In Arizona, Trump's Re-Election Campaign Seeks To Woo Latino Voters
Pizza, soda, air-conditioning, politics. That was the scene at a "Latinos for Trump" event in Phoenix on Thursday night.
Dozens of volunteers — and not just Latinos — wanted to know how they could help re-elect the president.
“We can all pitch in there and help get President Trump re-elected,” said Louisa Gomez of Avondale. “I’ll be glad for that.”
Arizonan Monica Yelin, a member of the Latinos for Trump Advisory Board, said the key to getting Latinos to vote for Trump is to talk about conservative values.
“We grew up in conservative homes. And our values align perfectly with the president’s values,” Yelin said. “We don’t agree with abortion. We have religious values, we have family values, we believe in hard work. We pay taxes.”
And Yelin believes Trump’s border policies are ensuring people don’t skirt immigration laws.
“I come from Columbia, and I know how difficult life could be somewhere else. But there are ways to do it the right way,” she said.
The president won Arizona by about 4 percentage points in 2016, and many Latinos in this border state are on board with his immigration policies.
The Trump campaign last month launched Latinos for Trump, and volunteers of all races are getting trained in campaign work. At Thursday’s session, held at the Arizona GOP building, Trump campaign officials said they want people to know how to advocate for the president on social media, organize neighborhood canvases, register voters and talk to neighbors, friends, and family.
Talking to family isn’t super easy for Adonis Griffith of north Glendale.
“Even in my own family, I’m a pariah. Because I come from a family that’s Latino and black and several other mixtures. And they vote Democrat,” Griffith said. “And I don’t.”
He said that conflict has been “a needle in the wrong spot” for him.
Latinos are about 31% of Arizona’s population and researchers say so far, the group has made up 19% to 20% of the state’s electorate.
Targeting Latino voters specifically can be pretty hard, according to Ryan O’Daniel of Intrepid Public Affairs.
He said there’s a lot of diversity inside any demographic group — by age, nationality, socioeconomic status, and gender.
“You could have somebody who’s non-Hispanic marry a Latino and all the sudden you’ve got somebody that you’re considering as part of that population group that actually, fundamentally isn’t,” he said.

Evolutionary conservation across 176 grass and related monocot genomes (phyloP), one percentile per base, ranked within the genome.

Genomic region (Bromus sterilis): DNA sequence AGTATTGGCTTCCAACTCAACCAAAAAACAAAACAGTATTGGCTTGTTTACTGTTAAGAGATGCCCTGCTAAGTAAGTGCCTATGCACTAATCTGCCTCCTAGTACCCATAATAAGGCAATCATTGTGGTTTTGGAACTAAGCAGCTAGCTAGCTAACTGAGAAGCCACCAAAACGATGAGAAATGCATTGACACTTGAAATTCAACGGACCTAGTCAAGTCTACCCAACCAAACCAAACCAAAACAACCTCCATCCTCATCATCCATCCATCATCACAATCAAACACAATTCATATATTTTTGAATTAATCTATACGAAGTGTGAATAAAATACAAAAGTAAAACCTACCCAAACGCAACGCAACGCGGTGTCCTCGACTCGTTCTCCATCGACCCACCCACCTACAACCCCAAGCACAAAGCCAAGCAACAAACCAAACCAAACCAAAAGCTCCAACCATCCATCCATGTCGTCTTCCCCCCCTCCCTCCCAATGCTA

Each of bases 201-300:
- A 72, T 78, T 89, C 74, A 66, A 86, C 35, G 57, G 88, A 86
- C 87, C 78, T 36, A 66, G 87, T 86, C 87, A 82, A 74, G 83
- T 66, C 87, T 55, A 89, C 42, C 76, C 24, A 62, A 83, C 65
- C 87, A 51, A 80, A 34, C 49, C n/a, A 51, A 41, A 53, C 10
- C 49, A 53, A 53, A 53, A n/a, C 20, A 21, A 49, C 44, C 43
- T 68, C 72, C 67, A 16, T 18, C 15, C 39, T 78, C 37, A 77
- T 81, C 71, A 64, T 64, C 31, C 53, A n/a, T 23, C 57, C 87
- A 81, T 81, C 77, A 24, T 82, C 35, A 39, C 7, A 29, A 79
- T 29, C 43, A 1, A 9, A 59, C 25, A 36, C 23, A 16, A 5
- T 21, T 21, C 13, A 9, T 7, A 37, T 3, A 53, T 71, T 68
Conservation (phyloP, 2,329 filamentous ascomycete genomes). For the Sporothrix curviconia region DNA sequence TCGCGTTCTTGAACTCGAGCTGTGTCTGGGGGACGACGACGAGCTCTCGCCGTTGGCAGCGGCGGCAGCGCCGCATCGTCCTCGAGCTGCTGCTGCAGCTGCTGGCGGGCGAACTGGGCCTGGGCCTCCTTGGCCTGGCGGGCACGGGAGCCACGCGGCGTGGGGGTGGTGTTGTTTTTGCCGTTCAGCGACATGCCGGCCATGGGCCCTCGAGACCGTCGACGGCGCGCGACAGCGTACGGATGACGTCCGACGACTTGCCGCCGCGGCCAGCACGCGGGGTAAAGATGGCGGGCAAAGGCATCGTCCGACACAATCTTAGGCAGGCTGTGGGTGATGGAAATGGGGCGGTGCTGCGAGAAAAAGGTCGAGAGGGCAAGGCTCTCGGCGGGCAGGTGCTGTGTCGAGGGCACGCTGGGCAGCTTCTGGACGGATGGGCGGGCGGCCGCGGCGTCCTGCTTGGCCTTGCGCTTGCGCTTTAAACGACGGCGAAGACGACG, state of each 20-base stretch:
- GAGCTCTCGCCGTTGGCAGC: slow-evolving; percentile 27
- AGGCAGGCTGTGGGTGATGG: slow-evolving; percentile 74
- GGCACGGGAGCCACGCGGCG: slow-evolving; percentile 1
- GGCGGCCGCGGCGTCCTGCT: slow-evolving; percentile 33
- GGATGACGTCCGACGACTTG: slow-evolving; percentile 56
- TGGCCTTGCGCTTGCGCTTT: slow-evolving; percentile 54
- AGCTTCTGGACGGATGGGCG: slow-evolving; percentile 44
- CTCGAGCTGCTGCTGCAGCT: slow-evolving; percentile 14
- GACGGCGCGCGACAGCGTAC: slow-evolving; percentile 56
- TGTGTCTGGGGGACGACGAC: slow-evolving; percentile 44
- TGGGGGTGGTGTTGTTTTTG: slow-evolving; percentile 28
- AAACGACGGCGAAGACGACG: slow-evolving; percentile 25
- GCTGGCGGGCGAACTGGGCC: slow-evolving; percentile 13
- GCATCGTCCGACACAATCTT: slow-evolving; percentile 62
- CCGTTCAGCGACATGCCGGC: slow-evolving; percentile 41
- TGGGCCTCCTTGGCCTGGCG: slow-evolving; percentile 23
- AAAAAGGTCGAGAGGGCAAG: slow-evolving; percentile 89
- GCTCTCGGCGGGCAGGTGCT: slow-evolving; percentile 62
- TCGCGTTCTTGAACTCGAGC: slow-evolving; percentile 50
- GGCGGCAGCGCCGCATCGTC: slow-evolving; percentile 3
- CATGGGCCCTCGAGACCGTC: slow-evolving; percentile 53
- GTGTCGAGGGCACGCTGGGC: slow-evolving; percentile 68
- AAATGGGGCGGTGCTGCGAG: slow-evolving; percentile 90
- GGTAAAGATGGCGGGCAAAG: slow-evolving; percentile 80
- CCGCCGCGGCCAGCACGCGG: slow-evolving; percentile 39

O’Daniel, who ran the late Arizona Sen. John McCain’s 2016 re-election campaign, thinks Trump has the wind at his back in Arizona because his campaign organization is much more robust this time and potential Democratic opponents are staring down a long primary.
Exit polls from 2016 said Trump won 31% of Latinos in the state. But Stephen Nuño at Northern Arizona University did his own analysis and thinks it was much lower, closer to 15%, because exit polls are “not designed to make predictions about subgroups,” and instead are trying to examine states as a whole. That may skew the survey to over-sample certain Latinos over others, he said.
Nuño also wonders whether "Latinos for Trump" might be more of a marketing effort to make moderate whites feel “assuaged that this is not a racist campaign, this is not a racist administration.”
“I have questioned in the past and continue to question whether or not 'Latinos for Trump' is really about 'Latinos for Trump' or it’s really about moderate whites for Trump,” Nuño said.
Trump’s recent tweets attacking four congresswomen of color brought widespread charges of racism. A recent Fox News poll said that over 50% of Americans believe the tweets were racist.
O’Daniel believes the episode will likely blow over.
“There’s going to be something else nationally that’s happening in the next 30 minutes, three days, three months,” he said. “We have a long way to go before November 2020.”